The legal profession, which draws to its inspiring and highly intellectual fields of labor many of the best minds among our people, has a fine representative in Hon. James S. Carnahan, senior member of the law firm of Carnahan & Van Hoorebeke, of Grand Junction, who has exhibited marked ability both in the active practice of his profession and in offices of trust and importance incident thereto. He was born in Pennsylvania on March 28, 1859, and is the son of Thomas and Sarah (Moore) Carnahan, also natives of Pennsylvania, as were their parents. The father is a farmer, and, being of Scotch-Irish descent, has all the thrift and resourcefulness of that wonderful combination of nationalities. He is now living at York, Nebraska, having moved there in 1882 after the death of his first wife, Judge Carnahan’s mother, who departed this life in 1875. Their offspring numbered five sons, of whom the Judge was the last born, and all of whom are living. The father has a daughter by each of two subsequent marriages. Judge Carnahan was reared in his native state and there received a district school and academic education. When he was twenty years old he came to Colorado, and locating at Georgetown, engaged in mining until the fall of 1884. He was moderately successful and, with a commendable ambition for a higher sphere in life, saved his earnings in order to apply them to the gratification of a long cherished desire to enter the legal profession. At the time last mentioned he went to York, Nebraska, and read law with his brother, J.C. Carnahan, a prominent attorney of that place, and after finishing his course passed a year in Valparaiso, Indiana. In the spring of 1887 he was admitted to the bar in Nebraska, and at once located at Julesburg, this state, and was admitted to practice in the Colorado courts. On the organization of Sedgwick county in the spring of 1889, with Julesburg as the county seat, he was appointed county judge, and in the ensuing fall he was elected to the same position for a term of three years. In the fall of 1892 he was elected as a Republican to the lower house of the legislature, representing Logan, Sedgwick and Phillips counties, and in the fall of 1894 he was re-elected. He was active in the service of his constituency and the state in the body and was identified in a prominent way with a number of measures of important legislation. One bill in particular of considerable public utility which he introduced and secured the passage of provided for the purchase of all county supplies by contract. In the second session he served with credit and advantage to the state as chairman of the judiciary committee. In the summer of 1895 he moved to Grand Junction and renewed the practice of his profession, in which he has been very successful and continuously occupied since that time. At present he is the city attorney, having been once appointed and twice elected to that office. In January, 1903, he formed a partnership with G. Van Hoorebeke, under the firm name of Carnahan & Van Hoorebeke, and this has become one of the leading law firms of the county. On December 10, 1889, he was married to Miss Rose E. Yeager, a native of Fulton county, Ohio, and daughter of Henry and Elizabeth Yeager, also natives of that state. They are still living in Fulton county, prosperous farmers. The Judge and Mrs. Carnahan have two children, their sons Lawrence B. and Clarence H. The Judge belongs to the Elks and the Woodmen of the World.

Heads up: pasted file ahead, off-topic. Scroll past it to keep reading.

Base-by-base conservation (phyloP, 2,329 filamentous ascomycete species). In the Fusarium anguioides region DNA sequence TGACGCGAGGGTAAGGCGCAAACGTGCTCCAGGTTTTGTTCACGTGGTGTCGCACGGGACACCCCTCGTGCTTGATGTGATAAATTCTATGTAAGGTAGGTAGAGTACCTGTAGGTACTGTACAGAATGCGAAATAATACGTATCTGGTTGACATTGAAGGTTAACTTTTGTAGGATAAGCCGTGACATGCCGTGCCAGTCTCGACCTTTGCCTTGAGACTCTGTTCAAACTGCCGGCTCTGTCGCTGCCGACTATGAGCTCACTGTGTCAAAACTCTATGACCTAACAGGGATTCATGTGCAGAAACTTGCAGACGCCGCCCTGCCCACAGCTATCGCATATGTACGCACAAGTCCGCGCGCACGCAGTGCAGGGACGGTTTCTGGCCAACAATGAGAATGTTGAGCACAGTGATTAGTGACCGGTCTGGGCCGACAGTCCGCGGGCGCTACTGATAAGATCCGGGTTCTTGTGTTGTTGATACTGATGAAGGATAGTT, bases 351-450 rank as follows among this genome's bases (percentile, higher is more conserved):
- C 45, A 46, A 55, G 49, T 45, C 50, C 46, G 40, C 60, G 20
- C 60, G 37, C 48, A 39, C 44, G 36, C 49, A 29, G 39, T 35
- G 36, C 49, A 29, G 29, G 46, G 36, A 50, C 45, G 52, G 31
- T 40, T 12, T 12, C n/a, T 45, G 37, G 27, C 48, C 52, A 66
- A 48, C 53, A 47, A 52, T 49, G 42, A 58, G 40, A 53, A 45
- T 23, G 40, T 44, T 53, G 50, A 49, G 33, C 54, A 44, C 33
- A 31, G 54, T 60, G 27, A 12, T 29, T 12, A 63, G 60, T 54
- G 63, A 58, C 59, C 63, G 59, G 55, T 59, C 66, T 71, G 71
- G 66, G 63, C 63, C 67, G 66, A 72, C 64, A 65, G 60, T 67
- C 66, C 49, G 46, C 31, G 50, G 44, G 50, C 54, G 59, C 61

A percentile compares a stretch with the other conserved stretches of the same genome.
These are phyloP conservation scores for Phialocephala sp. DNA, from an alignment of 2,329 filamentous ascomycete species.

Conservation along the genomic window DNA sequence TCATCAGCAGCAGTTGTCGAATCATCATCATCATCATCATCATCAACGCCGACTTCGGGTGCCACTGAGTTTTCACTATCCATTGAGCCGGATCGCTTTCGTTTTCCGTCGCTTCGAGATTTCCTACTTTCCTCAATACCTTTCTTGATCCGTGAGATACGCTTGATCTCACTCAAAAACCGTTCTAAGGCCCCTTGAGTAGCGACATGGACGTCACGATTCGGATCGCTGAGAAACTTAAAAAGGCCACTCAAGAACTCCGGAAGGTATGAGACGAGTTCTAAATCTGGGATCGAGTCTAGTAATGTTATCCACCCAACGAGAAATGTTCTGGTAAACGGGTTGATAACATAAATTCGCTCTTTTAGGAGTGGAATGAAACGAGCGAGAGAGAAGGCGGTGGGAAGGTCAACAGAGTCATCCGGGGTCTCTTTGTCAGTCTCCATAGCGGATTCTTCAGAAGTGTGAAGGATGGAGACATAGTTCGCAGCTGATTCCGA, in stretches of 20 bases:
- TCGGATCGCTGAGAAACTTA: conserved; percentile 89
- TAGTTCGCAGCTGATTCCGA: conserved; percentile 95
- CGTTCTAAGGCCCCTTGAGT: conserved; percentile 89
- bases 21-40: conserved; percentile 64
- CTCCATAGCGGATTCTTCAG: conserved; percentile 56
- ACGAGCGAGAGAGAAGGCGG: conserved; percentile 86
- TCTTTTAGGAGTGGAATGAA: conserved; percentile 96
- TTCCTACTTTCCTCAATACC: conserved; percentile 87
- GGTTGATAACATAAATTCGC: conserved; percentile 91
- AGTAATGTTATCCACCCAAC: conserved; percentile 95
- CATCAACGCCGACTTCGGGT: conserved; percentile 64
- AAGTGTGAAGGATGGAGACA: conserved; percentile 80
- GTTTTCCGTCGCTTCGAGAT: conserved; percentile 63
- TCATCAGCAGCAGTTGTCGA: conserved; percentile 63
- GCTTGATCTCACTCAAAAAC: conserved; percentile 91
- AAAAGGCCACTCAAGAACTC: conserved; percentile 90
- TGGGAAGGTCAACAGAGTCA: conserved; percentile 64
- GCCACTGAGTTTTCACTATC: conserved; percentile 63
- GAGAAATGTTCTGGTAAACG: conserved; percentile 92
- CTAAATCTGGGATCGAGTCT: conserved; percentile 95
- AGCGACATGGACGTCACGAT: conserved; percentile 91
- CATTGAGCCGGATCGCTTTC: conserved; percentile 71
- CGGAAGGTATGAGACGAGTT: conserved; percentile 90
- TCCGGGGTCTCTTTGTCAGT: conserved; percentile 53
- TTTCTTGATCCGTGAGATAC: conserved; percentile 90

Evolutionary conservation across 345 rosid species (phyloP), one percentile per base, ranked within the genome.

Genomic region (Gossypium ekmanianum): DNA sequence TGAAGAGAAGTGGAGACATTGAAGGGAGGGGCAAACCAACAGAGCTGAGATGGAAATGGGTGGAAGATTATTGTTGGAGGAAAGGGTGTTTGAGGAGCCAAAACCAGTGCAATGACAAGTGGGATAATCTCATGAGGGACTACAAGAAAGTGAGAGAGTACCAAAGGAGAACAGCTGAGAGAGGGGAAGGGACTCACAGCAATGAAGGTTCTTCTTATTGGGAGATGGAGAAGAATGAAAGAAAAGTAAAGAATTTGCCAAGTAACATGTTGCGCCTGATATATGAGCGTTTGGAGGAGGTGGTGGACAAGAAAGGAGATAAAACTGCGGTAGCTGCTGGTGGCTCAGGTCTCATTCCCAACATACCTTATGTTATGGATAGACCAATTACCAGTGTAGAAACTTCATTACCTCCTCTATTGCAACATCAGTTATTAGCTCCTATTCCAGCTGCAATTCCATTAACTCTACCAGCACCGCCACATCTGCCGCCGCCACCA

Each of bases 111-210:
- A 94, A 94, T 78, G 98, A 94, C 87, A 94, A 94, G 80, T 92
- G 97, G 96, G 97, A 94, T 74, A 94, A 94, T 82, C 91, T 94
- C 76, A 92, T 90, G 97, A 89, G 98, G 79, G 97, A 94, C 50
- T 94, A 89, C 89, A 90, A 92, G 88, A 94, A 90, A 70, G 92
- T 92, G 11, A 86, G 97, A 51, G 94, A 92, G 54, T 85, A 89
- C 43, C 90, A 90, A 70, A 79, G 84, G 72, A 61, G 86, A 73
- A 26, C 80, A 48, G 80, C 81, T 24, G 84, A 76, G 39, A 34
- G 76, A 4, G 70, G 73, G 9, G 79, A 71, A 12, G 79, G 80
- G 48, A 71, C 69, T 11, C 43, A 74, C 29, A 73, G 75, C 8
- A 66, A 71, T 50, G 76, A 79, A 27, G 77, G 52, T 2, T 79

Source: Bowen, A. W. Progressive Men of Western Colorado. Chicago: A. W. Bowen & Co., Publishers. 1905.